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Indonesia police to guard sect over Ramadan

Persecuted Ahmadiya community at risk of new attacks

Indonesia police to guard sect over Ramadan

Islamic Defenders Front members rally in Jakarta

Ryan Dagur, Jakarta

July 10, 2013

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Police in West Java have been dispatched to guard four Ahmadiya mosques in Bandung during the Islamic fasting month of Ramadan, amid fears of attacks from hardliners.

Among the mosques, located in Astana Anyar and Cibeunying Kaler sub-districts, is An Nasir, which was attacked by members of the hardline Islamic Defenders Front (FPI) last year.

Police will monitor the Ahmadiya community’s activities during Ramadan, which begins today. “We don’t want attacks on mosques to take place again,” the Deputy Chief of the Bandung City Police, Adj. Sr. Comr. Awal Chairuddin, told yesterday.

Ahmad Faizal Reza of the An Nasir mosque welcomed the police effort but said that many of the 9,000 community members remained worried.

“The last attacks we experienced were on Oct 25 2012 when we wanted to perform the Eid al-Adha prayer in our mosque,” he told today.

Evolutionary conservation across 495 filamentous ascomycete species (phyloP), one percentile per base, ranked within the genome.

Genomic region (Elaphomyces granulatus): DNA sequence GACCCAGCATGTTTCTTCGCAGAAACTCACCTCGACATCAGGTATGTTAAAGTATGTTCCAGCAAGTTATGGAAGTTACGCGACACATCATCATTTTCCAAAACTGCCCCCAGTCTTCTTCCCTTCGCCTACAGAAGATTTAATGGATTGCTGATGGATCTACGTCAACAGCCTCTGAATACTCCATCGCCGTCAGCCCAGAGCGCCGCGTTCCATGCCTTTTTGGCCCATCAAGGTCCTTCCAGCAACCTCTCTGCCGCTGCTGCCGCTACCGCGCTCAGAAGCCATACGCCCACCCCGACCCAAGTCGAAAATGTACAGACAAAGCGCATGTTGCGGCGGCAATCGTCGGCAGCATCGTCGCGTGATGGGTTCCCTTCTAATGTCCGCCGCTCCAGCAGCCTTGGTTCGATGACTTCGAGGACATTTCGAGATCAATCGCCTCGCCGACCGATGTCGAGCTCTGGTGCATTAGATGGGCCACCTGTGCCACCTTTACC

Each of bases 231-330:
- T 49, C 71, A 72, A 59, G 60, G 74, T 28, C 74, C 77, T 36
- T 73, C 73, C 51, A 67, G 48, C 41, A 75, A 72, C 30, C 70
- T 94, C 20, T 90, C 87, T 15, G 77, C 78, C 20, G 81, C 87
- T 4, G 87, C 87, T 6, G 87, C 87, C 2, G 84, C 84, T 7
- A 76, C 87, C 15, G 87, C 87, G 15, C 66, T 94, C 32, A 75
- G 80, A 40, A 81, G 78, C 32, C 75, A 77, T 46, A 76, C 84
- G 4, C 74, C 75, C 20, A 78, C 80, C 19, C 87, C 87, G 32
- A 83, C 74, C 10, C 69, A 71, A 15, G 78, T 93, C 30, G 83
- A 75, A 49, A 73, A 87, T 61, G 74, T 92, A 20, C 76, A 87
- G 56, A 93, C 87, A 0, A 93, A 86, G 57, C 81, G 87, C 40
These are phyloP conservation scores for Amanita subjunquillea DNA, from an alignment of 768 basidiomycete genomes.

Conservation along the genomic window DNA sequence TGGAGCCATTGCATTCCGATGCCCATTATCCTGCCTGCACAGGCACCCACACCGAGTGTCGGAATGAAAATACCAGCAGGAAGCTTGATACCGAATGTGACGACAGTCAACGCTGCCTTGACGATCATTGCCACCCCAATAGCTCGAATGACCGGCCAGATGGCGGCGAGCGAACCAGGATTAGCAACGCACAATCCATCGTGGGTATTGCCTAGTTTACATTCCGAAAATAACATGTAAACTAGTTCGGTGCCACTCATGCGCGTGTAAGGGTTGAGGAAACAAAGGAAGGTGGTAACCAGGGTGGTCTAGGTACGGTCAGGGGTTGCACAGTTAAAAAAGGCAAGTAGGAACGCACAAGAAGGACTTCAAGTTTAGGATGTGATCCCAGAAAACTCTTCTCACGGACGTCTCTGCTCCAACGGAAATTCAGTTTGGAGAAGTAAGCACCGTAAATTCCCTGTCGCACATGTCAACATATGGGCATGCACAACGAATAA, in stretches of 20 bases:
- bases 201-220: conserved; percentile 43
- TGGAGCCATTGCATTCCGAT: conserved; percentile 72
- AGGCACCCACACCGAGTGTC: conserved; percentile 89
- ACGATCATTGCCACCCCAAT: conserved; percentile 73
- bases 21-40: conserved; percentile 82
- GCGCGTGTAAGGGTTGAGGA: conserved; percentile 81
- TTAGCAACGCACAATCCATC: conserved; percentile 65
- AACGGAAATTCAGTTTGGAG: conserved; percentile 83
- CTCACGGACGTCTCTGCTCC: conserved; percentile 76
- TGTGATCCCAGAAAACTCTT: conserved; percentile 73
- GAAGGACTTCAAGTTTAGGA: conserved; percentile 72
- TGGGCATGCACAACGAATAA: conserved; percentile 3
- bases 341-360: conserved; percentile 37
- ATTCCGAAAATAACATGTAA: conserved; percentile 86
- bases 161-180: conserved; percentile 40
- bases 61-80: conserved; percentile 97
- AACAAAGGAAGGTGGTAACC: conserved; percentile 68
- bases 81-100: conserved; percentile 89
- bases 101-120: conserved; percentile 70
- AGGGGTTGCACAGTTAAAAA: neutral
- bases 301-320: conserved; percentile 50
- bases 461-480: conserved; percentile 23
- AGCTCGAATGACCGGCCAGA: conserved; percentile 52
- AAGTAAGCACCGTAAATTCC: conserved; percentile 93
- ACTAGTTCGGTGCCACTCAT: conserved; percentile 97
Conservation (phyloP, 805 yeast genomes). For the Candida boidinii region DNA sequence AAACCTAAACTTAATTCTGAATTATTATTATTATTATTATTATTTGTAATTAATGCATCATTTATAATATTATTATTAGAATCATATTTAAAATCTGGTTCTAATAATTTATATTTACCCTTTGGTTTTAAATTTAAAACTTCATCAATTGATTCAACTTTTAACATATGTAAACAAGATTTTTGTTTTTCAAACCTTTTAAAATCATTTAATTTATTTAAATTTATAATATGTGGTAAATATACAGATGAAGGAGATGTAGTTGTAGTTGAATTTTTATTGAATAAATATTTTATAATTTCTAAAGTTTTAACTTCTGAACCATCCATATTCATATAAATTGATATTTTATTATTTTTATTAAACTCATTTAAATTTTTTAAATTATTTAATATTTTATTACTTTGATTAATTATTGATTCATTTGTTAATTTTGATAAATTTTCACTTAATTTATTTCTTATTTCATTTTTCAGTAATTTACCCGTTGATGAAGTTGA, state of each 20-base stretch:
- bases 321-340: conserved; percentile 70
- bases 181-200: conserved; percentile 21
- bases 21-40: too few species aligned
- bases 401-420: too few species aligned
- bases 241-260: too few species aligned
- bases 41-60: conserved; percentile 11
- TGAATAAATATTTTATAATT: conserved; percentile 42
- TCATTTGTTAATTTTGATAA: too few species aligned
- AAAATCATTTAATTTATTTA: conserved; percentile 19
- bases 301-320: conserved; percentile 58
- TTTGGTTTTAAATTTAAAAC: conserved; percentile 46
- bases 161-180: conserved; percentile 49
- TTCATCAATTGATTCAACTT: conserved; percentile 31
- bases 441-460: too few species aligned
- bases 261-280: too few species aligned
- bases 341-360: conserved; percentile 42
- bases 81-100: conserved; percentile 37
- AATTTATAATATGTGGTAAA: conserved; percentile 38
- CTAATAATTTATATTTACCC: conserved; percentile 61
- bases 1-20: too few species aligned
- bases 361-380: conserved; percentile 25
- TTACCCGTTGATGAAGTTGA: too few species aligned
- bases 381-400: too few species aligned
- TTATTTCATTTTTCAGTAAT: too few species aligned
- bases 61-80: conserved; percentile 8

Some windows and doors were broken in the attacks, which began with FPI members forcing the Ahmadiya community to write a statement saying that they wouldn’t conduct any activities anymore. But the community refused to do so.

Attacks against the Ahmadiya -- deemed a heretical sect by many mainstream Muslims -- began in 2002, and have since escalated. Pressure on the government from religious conservatives has led to a ban on all activities, but Reza said the group still had a right to mark Ramadan.

“We are always reminded to conduct religious activities only in our own mosques,” he said.

In February 2011, footage emerged of police looking on as three people from an Ahmadiya family in West Java’s Banten province were beaten to death by hundreds of mainstream Muslims.

The ban on activities was introduced the following month, with the local governor claiming it was for their own safety.

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